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    Albany school district looks at how to save school programs

    By Barbara Grady-Ayer

    Even as the days count down to the May 19 election that will decide whether California schools must endure yet further spending cuts, the Albany school district has set up a tentative plan for how it would restore programs should it be able to reallocate money to meet priorities in the wake of a drastic reduction to its budget

    In a document proposed by Superintendent of Schools Marla Stephenson and being discussed by the board, the district lists school safety as its highest priority. Accordingly, Stephenson and the board hope to restore the vice principal position at Albany Middle School and yard duty aides at the three elementary schools and MacGregor High School with general fund spending.

    After safety, the district’s next priorities would be to restore a seventh period to Albany High School and expand the English language learning program at all schools. Seventh period is when high school students take electives and advanced placement courses, the types of opportunities that distinguish Albany High School and prepare students for college. The English language learner program is important because it represents the district’s commitment to providing equal access to the curriculum, according to the superintendent. (Click here to read the details of the document on page 70.)

    The possibility of restoring programs the Board once voted to cut arises because the state has loosened up regulations on how local school districts spend their money. After taking billions of dollars away from public school districts last February, the California legislature tried to compensate for that loss by freeing up regulations on how districts spend some of the money they receive in so-called “categorical grants.” Only a few categories such as special education would still be required.

    A second source of funds the district might be able to use to restore programs is the Albany’s 2005 parcel tax. The language of that parcel tax allows some flexibility in how revenue is spent after two requirements are met: providing a librarian for each of the five schools in the district and providing mental health services.

    A third source of funds that might allow the district to restore some programs is from the community fundraising going on by non-profit education groups in Albany.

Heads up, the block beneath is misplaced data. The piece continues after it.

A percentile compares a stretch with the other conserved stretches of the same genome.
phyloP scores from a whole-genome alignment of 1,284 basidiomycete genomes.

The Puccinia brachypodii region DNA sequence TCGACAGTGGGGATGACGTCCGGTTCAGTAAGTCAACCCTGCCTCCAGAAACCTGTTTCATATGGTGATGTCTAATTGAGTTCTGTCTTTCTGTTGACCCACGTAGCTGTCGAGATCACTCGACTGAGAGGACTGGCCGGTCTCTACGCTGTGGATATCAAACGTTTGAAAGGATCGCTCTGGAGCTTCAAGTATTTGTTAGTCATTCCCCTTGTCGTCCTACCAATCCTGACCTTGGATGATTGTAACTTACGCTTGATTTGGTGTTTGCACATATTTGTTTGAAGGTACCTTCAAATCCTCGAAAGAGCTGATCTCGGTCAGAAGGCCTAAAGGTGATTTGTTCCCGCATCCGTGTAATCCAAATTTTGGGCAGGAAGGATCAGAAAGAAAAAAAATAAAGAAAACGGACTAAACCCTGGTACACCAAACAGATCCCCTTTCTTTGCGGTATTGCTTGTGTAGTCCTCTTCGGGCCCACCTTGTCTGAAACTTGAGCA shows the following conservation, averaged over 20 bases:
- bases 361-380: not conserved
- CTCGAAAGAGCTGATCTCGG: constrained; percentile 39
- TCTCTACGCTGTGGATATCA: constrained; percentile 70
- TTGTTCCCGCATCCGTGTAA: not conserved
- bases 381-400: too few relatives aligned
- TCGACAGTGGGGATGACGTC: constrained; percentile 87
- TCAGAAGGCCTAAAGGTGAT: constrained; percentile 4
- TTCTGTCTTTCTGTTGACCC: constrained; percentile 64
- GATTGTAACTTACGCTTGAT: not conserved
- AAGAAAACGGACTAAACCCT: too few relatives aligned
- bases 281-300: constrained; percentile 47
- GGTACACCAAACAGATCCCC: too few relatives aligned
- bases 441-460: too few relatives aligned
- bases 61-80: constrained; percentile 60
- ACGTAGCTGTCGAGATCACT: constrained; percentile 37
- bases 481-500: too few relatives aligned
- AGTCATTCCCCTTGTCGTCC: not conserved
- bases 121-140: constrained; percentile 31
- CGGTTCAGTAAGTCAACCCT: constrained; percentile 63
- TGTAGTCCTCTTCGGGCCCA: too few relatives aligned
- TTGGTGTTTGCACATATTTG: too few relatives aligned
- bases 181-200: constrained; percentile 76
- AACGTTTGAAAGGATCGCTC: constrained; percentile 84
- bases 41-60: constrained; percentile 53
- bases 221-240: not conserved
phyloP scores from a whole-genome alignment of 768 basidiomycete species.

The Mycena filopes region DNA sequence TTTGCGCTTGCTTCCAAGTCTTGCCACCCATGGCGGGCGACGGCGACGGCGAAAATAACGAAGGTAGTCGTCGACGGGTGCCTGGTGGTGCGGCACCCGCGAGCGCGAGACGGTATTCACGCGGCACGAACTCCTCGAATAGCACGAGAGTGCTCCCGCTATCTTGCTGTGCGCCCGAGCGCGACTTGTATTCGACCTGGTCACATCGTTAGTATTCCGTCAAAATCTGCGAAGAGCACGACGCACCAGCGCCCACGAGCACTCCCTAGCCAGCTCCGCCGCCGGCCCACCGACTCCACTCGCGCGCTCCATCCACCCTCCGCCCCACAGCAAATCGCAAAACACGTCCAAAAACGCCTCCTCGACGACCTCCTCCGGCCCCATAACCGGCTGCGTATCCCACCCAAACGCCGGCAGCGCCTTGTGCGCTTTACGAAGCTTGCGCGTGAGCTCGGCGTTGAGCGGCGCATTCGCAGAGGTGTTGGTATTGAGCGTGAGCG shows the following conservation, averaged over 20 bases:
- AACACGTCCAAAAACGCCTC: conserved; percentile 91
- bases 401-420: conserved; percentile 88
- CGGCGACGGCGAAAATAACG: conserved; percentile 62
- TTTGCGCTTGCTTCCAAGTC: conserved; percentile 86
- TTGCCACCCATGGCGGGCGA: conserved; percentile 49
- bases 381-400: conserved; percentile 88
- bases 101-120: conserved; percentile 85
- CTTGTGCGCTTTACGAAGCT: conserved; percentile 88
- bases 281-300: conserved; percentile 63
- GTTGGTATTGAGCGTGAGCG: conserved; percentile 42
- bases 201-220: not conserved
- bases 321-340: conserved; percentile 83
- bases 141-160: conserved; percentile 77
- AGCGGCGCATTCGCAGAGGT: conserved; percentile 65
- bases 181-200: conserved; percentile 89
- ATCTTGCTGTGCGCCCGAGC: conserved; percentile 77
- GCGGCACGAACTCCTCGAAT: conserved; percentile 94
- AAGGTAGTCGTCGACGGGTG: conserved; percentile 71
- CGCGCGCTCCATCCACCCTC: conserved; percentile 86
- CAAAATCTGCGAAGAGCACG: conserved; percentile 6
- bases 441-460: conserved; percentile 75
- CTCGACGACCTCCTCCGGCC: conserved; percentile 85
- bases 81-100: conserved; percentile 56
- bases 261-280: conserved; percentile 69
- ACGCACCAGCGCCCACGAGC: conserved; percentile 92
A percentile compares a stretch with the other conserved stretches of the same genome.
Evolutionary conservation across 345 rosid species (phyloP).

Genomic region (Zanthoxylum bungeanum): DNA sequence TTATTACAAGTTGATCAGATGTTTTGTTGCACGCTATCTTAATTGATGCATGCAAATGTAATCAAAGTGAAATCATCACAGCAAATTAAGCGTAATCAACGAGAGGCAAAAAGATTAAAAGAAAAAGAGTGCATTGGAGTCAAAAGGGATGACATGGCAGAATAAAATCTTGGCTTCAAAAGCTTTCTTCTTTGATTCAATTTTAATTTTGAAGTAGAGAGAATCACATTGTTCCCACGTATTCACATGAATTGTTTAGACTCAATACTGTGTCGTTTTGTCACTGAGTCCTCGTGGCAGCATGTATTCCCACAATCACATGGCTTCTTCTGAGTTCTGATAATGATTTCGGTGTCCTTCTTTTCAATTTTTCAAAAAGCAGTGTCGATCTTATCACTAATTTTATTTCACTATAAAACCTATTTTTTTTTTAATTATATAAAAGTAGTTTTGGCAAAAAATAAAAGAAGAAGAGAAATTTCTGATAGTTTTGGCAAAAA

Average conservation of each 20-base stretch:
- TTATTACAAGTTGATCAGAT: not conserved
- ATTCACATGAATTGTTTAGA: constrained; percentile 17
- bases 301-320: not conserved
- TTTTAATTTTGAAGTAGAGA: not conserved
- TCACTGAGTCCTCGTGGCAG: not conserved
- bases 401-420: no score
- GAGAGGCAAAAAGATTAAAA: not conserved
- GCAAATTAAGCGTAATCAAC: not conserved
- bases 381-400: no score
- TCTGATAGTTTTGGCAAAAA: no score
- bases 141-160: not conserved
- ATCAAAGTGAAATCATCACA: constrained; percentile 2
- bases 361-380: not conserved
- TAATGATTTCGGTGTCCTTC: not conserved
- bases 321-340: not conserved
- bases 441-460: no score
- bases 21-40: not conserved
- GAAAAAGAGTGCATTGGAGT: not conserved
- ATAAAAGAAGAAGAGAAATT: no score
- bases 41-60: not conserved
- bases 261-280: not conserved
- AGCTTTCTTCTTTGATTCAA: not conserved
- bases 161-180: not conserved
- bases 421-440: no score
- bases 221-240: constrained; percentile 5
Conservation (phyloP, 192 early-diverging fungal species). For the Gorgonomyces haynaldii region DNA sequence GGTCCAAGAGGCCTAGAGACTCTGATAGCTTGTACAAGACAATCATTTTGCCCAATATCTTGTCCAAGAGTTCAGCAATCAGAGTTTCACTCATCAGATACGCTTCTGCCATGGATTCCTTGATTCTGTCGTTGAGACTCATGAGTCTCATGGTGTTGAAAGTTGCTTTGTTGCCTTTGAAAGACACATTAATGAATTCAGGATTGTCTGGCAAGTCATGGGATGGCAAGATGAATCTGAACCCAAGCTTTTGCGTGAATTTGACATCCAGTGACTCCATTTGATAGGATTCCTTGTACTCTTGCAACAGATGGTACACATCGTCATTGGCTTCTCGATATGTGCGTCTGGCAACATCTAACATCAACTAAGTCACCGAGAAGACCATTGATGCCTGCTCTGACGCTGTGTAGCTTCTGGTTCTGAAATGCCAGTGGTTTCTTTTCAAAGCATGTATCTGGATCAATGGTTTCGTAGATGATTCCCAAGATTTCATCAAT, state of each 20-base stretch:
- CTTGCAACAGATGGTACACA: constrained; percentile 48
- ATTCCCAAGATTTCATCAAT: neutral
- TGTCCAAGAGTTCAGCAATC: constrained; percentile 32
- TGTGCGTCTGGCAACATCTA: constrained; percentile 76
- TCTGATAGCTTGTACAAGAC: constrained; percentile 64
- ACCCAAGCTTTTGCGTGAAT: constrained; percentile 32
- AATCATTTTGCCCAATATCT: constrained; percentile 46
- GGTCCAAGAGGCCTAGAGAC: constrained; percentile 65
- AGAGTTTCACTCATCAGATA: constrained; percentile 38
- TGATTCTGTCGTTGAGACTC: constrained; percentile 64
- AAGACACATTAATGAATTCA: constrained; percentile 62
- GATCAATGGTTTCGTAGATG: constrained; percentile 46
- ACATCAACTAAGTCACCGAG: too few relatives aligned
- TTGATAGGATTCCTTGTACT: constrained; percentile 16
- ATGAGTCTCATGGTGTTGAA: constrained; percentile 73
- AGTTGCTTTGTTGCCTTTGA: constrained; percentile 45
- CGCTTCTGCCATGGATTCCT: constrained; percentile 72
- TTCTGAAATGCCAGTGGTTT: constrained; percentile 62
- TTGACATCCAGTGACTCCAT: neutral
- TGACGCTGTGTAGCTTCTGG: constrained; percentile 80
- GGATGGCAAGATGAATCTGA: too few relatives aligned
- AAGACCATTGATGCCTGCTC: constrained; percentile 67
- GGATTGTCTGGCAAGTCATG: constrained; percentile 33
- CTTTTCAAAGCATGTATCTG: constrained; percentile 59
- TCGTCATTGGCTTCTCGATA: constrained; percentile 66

However, all hopes for restoring programs might be dashed if voters defeat the propositions on the California ballot on May 19. Passage of the ballot measures, specifically 1A, 1B and 1C were part of the budget deal state legislators reached in February after months of deadlock on how to solve a huge state deficit. In addition to uncertainty about the measures passing, Sacramento has been hinting lately that the state’s financial problems are worsening. Governor Schwarzenegger’s office has said a deficit has been developing of between $15 billion to $21 billion as a result of declining state tax revenues.

    “It now appears that the State’s budget crisis is deepening and they will be looking to us for additional cuts — perhaps as must as $600 more per student,” said Albany School Board member Miriam Walden this week. “Also, if California ballot Measures 1a, 1b and 1c fail, there will be additional cuts. So, the real possibility is that we may not be able to restore any of the tiers.”

    She hand other board members said they feel their hands are tied.

    “This is an awful, awful situation. The state should know that we cannot provide a safe and sound education that meets all of their requirements without the funds they have taken from us,” Walden said.

    Board member Patricia Low said, “the board and staff are under a great deal of pressure to be fiscally conservative due to the uncertainty of what will happen following the May 19th special election and news that additional state cuts in education will be implemented.”

    Low said the schools need the community’s support.

    “We appreciate the support, input and patience of the community as we establish priorities for funding programs in the face of so many unknowns,” she said. “While we are mandated to adopt a budget in June, all the information about state revenues and cuts to education may not be known until late in the summer.”

    Stephenson recommended that the board provide the librarians to each school as directed by the 2005 parcel tax language and expand mental health services. Beyond those two requirements, she would like to see the board try to use the remaining parcel tax money of up to $1.5 million to restore core programs and services at the schools, like the safety personnel and the seventh period courses.

    She also said the district’s chances for surviving this year rest on how it uses the categorical funds. “I am advising that we make maximum use of the categorical flexibility authority in 2008-2009 through 2012-13. This will provide maximum flexibility since the final shoe has yet to drop in the economic crisis.”

    Article by Barbara Grady.

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